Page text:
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The Three Big Mistakes of Getting a Debt Reduction Loan (and How Not to Make These Mistakes)

November 4th, 2018 Comments off

If you’re in debt up to your eyeballs, you’re probably on the telemarketers’ list. They call, offering to give you a debt reduction loan. At first, this kind of loan sounds like a dream come true. After all, why wouldn’t you want to lump all your smaller debts into one easy-to-pay loan with a low interest rate?

Any wise man will tell you that you can’t get something for nothing. This is absolutely true when it comes to debt consolidation loans. Although they look good, these loans can be full of traps to snare the unsuspecting person, getting you in more trouble than you already were in. Here are the worst of the traps of getting a debt reduction loan:

Trap #1: You’re treating the symptom, not curing the problem.

The worst aspect of debt reduction loans is that they don’t fix the problems that caused you to be in debt. Instead, they treat the “symptom” of having debt. When you get one of these loans, you just end up with a large loan that you have to make payments on…but you will also acquire new debts when you eventually start to, once again, spend more money than you have.

Any statistician can tell you that the likelihood is high that someone who gets a consolidation loan will wind up with the same amount of debt, or more, in two years or less. And remember, they’re still making payments on their new debt consolidation loan.

Trap #2: Making your unsecured debts into secured debts.

If you have credit card debt, you should know that it is what is called “unsecured debt”. This means that the loan is not backed up by a tangible object, such as your home. Most consolidation loans are what is known as “secured debt”, or debt that is backed up by something valuable, most often the house that you live in.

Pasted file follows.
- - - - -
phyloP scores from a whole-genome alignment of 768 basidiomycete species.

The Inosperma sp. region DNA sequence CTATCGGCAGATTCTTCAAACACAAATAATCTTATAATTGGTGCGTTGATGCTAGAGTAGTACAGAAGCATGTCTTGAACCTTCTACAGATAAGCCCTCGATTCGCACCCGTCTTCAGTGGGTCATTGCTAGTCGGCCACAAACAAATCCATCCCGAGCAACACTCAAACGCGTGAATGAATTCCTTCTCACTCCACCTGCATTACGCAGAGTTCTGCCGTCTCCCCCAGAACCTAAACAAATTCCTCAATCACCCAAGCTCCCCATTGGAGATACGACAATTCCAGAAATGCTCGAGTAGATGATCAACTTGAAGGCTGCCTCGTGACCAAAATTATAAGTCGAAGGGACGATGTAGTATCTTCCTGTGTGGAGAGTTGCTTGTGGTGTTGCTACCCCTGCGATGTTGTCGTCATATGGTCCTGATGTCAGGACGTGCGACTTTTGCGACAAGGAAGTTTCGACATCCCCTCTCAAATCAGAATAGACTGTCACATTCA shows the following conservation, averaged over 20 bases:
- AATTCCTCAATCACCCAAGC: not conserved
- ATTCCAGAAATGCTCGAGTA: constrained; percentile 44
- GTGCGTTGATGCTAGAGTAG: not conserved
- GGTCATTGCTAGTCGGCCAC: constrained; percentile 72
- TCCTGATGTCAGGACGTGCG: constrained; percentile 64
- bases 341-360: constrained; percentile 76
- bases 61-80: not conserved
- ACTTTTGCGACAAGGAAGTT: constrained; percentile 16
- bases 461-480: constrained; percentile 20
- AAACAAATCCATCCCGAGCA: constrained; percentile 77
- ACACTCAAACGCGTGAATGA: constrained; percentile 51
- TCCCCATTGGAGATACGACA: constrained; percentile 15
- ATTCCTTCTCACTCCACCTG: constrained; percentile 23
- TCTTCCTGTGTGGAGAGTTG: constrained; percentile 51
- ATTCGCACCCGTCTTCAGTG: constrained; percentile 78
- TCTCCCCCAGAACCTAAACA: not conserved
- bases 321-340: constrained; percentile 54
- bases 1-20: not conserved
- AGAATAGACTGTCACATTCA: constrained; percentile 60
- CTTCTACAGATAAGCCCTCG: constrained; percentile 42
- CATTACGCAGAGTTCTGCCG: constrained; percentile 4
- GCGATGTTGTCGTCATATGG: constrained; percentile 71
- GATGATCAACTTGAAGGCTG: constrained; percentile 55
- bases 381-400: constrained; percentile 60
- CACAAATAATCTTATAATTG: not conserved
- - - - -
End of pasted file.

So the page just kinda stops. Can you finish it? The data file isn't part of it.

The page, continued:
The main problem with this is that when you can’t pay off your loan (and this is not uncommon), the creditor has the ability to foreclose on your home. On the original debt, the only thing the creditor could do was sue you in a court of law. They couldn’t take your home from you.

What you’ve done to yourself by taking out a secured loan (also known as a “home equity loan”) is to make your home vulnerable to foreclosure. Not too smart of you, was it?

Trap #3: Higher interest rates, not lower.

Even if you dodge the bullet of getting a secured loan by getting an unsecured loan, you’re still gonna get smacked with higher interest rates. This is because your inability to pay off your current debts makes you a credit risk, meaning that anyone who is willing to give you credit is going to charge you a higher interest rate to offset the additional risk.

They may change the loan in different ways, including a longer loan term, in order to offer you lower monthly payments than you’re making right now. However, this means that you will still pay more in the long run for your debts. As somebody who is already in debt, you probably can’t afford to do this.

So, how do you avoid these traps?

You can steer clear of all of these traps by deciding to manage your own debt. Unless you’re already filing bankruptcy, you still have the capability of getting out of debt without resorting to the help of some new lender or a so-called credit counselor. You’ll have to make some drastic changes to your lifestyle, but after you change your lifestyle, you’ll be well on your way to changing the behaviors that got you into debt in the first place.

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